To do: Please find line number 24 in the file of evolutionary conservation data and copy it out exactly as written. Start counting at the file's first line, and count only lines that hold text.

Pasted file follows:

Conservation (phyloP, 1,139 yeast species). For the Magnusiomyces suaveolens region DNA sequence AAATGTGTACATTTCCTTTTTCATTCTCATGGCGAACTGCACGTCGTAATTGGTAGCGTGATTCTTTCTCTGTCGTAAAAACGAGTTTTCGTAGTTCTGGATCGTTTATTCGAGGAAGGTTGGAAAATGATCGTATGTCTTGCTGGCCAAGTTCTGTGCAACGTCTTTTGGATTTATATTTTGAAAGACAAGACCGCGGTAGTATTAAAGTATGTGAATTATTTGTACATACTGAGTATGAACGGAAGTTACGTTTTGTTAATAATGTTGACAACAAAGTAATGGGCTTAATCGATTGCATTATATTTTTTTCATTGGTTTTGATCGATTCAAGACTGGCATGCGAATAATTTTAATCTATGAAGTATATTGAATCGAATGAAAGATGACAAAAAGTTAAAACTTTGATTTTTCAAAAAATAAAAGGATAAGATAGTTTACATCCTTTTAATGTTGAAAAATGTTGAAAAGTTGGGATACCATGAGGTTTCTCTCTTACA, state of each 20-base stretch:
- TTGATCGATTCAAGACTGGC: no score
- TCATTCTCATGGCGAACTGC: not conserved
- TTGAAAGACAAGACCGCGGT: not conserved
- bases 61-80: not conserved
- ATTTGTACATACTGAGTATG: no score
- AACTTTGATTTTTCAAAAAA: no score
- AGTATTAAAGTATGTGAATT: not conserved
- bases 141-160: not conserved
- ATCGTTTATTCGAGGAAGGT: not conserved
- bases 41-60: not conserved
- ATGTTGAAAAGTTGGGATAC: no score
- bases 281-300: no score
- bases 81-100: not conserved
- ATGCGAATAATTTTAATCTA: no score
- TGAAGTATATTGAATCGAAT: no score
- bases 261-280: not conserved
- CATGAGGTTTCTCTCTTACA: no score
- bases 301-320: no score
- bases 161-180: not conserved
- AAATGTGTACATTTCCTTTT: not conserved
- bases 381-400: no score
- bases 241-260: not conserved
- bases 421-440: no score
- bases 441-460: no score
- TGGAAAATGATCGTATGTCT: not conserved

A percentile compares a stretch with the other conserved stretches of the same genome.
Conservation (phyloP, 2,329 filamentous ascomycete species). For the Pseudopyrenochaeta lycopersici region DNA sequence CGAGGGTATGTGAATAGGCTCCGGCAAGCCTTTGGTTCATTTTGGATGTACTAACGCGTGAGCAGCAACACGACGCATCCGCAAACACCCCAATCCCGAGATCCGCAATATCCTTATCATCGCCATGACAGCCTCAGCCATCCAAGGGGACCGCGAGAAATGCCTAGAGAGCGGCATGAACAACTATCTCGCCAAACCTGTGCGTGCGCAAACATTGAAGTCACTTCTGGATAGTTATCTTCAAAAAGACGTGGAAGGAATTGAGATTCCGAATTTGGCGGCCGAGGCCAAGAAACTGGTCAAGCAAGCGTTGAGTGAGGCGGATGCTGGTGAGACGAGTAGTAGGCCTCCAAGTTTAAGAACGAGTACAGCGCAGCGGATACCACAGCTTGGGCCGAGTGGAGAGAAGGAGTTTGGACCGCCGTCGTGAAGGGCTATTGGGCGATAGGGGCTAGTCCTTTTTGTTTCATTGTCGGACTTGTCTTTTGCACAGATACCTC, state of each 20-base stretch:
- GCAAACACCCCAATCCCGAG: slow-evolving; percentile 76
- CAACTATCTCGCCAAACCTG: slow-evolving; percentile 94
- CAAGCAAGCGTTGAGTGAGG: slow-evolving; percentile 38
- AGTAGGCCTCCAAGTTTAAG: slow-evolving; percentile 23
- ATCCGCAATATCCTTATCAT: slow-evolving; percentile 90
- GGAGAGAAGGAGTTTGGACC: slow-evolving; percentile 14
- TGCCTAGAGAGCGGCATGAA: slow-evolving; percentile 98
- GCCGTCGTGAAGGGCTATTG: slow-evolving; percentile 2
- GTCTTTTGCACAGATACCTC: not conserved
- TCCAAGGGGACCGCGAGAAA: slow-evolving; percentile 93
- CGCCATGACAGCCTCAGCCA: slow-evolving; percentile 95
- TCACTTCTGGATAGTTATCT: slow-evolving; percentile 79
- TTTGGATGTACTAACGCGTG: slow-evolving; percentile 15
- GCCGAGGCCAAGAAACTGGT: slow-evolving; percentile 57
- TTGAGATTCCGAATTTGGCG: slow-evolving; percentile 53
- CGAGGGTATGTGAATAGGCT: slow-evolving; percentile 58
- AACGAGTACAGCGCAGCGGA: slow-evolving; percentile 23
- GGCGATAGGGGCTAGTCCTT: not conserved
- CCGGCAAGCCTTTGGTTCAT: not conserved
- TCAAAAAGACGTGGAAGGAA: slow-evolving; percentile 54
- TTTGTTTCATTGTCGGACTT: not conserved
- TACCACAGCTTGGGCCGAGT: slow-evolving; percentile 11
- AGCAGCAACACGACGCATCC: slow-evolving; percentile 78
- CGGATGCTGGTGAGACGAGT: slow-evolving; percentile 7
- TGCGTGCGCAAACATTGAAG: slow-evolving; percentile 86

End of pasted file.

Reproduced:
- bases 421-440: no score